The Canadian STOP-PAIN Project assessed the human and economic burden of chronic pain (CP) in individuals on waitlists of Canadian multidisciplinary pain treatment facilities. This article focuses on sex differences. Objectives were to (1) determine the pain characteristics and related biopsychosocial factors that best differentiated women and men with CP; and (2) examine whether public and private costs associated with CP differed according to sex.
Materials and Methods:
Sample consisted of 441 women and 287 men who were evaluated using self-administered questionnaires and a structured interview protocol. A subsample (233 women and 137 men) recorded all pain-related expenditures in a comprehensive diary over 3 months.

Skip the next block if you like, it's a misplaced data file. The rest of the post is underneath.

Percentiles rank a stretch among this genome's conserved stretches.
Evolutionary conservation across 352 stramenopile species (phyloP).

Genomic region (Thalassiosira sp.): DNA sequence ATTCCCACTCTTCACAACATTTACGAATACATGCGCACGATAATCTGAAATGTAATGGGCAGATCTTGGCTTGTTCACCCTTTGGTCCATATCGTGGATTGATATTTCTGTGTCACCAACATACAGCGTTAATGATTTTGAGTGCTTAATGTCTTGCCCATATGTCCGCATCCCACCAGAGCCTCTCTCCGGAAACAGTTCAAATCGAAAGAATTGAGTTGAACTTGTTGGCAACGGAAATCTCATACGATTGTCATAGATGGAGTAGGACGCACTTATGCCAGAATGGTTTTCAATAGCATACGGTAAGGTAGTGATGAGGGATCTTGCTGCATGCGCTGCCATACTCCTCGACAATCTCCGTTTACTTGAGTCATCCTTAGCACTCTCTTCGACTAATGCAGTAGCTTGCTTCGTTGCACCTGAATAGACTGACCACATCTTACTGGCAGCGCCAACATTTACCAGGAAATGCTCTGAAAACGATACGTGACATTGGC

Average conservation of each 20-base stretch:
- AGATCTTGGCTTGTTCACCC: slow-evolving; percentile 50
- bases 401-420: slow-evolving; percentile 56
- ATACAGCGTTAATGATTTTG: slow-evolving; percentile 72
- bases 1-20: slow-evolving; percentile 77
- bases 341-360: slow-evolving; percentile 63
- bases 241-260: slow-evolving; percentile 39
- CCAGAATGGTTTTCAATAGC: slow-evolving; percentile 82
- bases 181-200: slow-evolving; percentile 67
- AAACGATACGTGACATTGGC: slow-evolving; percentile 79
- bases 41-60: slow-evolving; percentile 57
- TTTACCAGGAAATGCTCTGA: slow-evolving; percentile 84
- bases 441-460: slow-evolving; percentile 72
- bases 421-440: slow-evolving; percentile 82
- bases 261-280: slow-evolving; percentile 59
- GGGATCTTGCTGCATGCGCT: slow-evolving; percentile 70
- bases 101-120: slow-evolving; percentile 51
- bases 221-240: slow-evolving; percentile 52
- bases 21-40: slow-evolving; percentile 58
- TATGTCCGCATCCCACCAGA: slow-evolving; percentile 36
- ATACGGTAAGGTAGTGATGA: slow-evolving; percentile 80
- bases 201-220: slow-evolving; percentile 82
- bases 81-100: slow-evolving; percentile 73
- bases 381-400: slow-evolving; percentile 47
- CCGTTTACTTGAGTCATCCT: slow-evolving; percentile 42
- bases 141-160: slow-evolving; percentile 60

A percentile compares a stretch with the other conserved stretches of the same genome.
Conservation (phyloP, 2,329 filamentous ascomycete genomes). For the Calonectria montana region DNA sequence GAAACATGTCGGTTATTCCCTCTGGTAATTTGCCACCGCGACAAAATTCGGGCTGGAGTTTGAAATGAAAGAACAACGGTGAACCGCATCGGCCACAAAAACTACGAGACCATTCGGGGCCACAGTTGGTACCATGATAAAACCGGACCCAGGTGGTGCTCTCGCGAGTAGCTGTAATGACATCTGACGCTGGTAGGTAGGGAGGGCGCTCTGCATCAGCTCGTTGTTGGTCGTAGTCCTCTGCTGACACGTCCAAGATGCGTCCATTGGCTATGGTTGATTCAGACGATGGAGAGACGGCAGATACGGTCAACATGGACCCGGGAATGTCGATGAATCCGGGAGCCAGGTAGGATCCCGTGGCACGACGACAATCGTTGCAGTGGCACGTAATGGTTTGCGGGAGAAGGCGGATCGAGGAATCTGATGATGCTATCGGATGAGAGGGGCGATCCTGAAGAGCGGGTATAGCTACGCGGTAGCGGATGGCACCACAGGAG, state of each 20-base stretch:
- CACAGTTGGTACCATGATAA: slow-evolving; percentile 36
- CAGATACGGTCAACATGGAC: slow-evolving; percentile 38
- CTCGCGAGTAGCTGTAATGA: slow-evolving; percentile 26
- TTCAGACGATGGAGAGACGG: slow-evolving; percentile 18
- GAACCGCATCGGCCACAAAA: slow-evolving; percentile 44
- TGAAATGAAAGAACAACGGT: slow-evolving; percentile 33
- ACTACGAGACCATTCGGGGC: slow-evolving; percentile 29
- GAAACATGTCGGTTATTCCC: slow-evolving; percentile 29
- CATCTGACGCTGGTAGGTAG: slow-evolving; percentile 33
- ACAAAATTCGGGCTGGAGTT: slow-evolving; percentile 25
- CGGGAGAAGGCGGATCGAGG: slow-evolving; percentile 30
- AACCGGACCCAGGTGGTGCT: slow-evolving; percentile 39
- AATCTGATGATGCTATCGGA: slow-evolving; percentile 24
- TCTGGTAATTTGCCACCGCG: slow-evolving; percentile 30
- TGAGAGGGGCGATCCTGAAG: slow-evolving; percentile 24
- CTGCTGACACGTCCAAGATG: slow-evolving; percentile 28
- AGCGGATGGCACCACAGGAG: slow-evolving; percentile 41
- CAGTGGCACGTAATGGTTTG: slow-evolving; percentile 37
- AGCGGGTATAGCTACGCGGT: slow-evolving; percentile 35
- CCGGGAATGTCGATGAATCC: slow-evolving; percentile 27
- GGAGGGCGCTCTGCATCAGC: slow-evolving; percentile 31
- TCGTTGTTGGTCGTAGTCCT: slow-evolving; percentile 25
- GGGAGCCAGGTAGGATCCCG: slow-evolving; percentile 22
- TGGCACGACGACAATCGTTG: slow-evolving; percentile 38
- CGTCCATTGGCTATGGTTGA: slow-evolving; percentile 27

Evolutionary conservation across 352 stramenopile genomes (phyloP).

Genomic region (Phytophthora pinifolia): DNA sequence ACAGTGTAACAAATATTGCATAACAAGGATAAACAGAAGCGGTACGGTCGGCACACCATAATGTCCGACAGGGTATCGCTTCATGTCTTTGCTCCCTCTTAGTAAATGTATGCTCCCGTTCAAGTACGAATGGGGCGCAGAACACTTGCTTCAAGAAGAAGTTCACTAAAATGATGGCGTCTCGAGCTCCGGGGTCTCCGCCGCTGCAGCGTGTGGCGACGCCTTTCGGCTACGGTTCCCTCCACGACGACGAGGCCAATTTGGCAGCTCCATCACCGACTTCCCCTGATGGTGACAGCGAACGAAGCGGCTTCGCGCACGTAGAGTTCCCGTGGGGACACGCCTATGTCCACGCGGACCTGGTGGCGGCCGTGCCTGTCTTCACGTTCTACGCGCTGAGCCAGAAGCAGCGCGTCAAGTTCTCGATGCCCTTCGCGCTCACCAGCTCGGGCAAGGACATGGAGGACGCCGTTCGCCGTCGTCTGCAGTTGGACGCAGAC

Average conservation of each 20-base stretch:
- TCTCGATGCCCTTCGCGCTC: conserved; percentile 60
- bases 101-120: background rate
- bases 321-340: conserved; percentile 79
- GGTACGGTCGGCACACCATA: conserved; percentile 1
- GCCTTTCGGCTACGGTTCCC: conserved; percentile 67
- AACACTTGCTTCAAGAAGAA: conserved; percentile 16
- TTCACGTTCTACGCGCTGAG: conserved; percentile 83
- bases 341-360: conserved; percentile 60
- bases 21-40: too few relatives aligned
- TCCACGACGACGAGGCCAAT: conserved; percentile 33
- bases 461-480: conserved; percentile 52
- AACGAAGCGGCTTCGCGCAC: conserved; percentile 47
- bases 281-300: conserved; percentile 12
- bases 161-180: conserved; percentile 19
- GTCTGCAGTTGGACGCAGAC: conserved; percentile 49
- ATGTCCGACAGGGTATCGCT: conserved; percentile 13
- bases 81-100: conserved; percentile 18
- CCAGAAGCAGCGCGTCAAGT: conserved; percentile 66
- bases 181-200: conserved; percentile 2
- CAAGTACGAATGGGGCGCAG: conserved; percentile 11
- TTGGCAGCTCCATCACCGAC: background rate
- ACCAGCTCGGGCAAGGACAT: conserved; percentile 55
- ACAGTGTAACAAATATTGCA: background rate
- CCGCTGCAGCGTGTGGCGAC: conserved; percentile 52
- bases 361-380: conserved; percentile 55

Results revealed that the burden of illness associated with CP was comparable in both sexes for average and worst pain intensity, pain impact on daily living, quality of life, and psychological well-being. The same was true for pain-related costs. The results of a hierarchical logistic regression analysis, in which sex was treated as the dependent variable, showed that factors that differentiated men and women were: work status, certain circumstances surrounding pain onset, present pain intensity, intake of particular types of pain medication, use of certain pain management strategies, pain beliefs, and utilization of particular health care resources.
This study suggests that women and men who are referred to multidisciplinary pain treatment facilities do not differ significantly in terms of their pain-related experience. However, the aspects that differ may warrant further clinical attention when assessing and managing pain.